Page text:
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criminal castes, classes, and status groups

criminal castes, classes, and status groups

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criminal castes, classes, and status groups

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  1. criminal castes, classes, and status groups Christopher Uggen, University of Minnesota [based on work with] Jeff Manza, Northwestern University Melissa Thompson, Portland State University

  2. social position of “America’s criminal class” • prisoners v. felons • numbers • collateral sanctions • stigma • conceptualization • social class • status group • caste

  3. u.s. correctional populations, 1980-2004

  4. how many? life table methodology • number exiting prison since 1920s • data improve in 1948, mid-1970s • reductions for recidivism • 66% lifetime rate for prison/parole • 57% for probation/jail • reductions for mortality • felon multiplier ≈ 1.5*(black male rate) • simplifying assumptions

  5. imprisonment criterion • current: 2.3 million prison and parole • 2% of adult males • 6.6% of black adult males • ex: 4 million ex-prison and parole • total: 6.3 million • 2.9% of adult population • 5.5% of adult males • 17% of black adult males

  6. u.s. prisoners & estimated ex-prisoners, 1948-2004

  7. u.s. prisoners and estimated ex-prisoners as percentage of adult population, 1948-2004

  8. felony criterion • current: 4.4 million current felons (prison, parole, felony probation, convicted felony jail) • 3.6% of adult males • 10% of black adult males • ex: 11.7 million ex-felons • total: 16.1 million • 7.5% of adult population • 13% of adult males • 33% of black adult males

  9. u.s. felons & estimated ex-felons, 1968-2004

  10. u.s. felons and estimated ex-felons as percent of adult population by race, 1968-2004

  11. 4 million ex-prisoners, 12 million ex-felons punishment cuts a wider swath through the life fortunes of young people today millions of former criminals live and work among us every day who are they? off-time on adult markers fewer than half ever married, received high school diploma; bare majority work full-time most convicted of non-violent offenses how many?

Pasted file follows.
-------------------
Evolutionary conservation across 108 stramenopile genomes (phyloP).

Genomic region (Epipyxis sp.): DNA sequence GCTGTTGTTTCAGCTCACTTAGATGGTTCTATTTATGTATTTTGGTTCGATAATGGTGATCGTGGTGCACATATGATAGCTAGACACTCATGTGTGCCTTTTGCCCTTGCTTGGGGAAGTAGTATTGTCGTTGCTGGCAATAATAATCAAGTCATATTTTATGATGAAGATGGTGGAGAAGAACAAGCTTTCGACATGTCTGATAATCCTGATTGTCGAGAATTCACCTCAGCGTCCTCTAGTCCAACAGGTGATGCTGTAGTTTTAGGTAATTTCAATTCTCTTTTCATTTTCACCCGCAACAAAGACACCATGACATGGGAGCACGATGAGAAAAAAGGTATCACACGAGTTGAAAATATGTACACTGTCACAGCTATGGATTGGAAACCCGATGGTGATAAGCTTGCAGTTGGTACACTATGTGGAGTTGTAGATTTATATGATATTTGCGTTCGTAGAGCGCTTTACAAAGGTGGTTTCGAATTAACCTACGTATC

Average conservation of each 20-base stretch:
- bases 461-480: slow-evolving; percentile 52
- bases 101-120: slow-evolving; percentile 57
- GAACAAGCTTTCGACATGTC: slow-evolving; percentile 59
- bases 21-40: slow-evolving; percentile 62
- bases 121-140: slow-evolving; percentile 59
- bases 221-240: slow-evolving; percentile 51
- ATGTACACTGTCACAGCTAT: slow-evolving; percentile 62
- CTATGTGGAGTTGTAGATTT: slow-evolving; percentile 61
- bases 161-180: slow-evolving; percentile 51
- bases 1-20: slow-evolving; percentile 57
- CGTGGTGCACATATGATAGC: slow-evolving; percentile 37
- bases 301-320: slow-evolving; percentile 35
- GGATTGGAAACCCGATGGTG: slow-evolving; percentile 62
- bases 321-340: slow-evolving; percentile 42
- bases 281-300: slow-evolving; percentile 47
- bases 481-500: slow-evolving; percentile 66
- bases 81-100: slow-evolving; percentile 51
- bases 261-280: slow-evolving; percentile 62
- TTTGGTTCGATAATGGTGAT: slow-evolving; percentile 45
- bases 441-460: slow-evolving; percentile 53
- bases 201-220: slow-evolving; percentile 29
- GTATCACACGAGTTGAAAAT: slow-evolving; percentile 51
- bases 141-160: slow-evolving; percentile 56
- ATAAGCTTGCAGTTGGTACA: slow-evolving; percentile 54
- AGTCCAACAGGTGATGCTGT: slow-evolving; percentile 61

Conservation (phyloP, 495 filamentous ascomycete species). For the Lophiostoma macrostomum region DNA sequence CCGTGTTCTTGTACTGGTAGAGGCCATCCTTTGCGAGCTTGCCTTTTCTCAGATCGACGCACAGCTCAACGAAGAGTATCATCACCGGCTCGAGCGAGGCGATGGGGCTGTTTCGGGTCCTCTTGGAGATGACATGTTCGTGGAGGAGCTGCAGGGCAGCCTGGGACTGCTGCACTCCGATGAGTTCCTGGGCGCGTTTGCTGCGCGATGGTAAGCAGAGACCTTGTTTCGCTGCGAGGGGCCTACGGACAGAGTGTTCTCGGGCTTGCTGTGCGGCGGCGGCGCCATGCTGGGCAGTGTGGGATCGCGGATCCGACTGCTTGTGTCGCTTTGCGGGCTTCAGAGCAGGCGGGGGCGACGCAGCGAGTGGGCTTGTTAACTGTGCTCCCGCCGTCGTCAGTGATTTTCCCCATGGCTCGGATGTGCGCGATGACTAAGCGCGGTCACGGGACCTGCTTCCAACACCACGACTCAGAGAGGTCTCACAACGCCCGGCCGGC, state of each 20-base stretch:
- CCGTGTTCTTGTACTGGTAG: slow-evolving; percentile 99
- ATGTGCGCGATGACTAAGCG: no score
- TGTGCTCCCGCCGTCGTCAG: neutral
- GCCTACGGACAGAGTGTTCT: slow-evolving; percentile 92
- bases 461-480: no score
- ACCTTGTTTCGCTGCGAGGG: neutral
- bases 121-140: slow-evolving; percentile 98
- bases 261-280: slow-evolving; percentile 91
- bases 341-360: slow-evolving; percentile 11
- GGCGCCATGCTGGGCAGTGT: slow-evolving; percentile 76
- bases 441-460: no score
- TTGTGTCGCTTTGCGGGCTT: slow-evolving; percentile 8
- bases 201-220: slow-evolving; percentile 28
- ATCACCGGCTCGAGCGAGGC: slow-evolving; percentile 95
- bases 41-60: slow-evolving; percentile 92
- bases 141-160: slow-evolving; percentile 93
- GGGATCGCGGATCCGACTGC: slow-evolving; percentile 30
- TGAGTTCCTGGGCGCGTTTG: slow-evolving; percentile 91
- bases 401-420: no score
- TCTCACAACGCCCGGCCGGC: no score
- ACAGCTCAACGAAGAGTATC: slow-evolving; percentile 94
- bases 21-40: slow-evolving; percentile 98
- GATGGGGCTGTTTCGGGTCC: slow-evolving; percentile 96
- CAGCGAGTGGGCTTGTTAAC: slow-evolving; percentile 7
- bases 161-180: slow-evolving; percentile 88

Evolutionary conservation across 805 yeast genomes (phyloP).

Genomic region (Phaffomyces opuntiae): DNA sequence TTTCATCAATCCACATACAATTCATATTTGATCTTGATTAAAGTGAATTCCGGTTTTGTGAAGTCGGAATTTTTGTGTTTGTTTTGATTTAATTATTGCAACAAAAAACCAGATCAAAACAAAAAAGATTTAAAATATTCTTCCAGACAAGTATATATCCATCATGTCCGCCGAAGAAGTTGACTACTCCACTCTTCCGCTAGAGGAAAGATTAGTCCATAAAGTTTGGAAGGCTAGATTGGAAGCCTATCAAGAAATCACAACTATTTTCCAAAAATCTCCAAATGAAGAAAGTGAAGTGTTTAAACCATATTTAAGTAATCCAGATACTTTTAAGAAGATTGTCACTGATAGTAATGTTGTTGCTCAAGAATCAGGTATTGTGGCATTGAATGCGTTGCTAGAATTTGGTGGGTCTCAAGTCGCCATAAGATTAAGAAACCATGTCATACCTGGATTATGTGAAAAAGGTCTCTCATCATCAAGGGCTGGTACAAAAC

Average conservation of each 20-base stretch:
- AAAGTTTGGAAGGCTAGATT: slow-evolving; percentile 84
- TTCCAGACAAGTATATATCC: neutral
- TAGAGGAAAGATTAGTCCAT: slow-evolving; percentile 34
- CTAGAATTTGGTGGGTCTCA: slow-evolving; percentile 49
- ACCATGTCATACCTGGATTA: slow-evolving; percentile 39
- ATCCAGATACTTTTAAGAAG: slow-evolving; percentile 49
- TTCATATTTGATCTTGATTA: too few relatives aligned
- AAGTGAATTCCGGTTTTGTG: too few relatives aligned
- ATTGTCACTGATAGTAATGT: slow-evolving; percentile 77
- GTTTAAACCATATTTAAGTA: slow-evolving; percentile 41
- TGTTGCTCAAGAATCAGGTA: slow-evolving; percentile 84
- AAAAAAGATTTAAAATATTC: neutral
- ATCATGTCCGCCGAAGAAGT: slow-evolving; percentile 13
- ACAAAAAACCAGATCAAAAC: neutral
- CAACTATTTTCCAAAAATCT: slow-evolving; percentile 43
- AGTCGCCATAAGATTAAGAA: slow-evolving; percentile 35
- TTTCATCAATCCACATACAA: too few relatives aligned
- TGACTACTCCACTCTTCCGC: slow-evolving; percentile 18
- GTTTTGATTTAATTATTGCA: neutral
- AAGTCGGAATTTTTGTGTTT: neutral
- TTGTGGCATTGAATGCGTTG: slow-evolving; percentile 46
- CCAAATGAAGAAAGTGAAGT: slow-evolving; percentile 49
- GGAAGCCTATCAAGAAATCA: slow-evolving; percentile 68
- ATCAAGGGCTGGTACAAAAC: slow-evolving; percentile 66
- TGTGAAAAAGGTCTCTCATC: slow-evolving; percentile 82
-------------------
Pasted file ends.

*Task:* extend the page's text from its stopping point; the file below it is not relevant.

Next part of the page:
12. socioeconomic occupational licensure public employment pell grants (drug) public assistance (drug) family public housing (drug) parental rights divorce civic voting juror internet record deportation collateral sanctions & life chances

  13. increasingly public stigma • access to records • arrest and misdemeanors • registries • vigilantes. michael mullen’s note to the seattle times: • "the state of washington like many states now lists sexual deviants on the net. and on most of these sites it shares with us what sexual crimes these men have been caught for ... we cannot tell the public so-and-so is 'likely' going to hurt another child, and here is his address then expect us to sit back and wait to see what child is next.“ • plates, signs, uniforms…

  14. theorizing social position • felons as caste • extreme social closure, spanning generations • marked for life – indelible • excluded from wide-ranging institutions • application to sex offenders? • addresses, photos, personal histories widely disseminated • not bound by blood or endogamous marriage

  15. prisoners and jail inmates as percentage of all in poverty, by race

  16. felons as class • (mostly) lack property • Marxian lumpenproletariat and Wilson’s underclass? • Distinctive stigma not shared by others • Excluded class (e.g., Wacquant’s meshing of ghetto and prison) • No common relationship to the economic system by virtue of conviction

  17. felons as status group • “a specific, positive or negative, social estimation of honor” • a unique negative status honor, attaching to felony conviction • Impacts standing as citizens, deference and derogation in community

  18. formal rulemaking Variation across space and time individual impacts Effects of stigma on behavior aggregate impacts Effects on communities, states, nations informal stigma Variation in status dishonor generality of desistance Malleability, not stability programmatic questions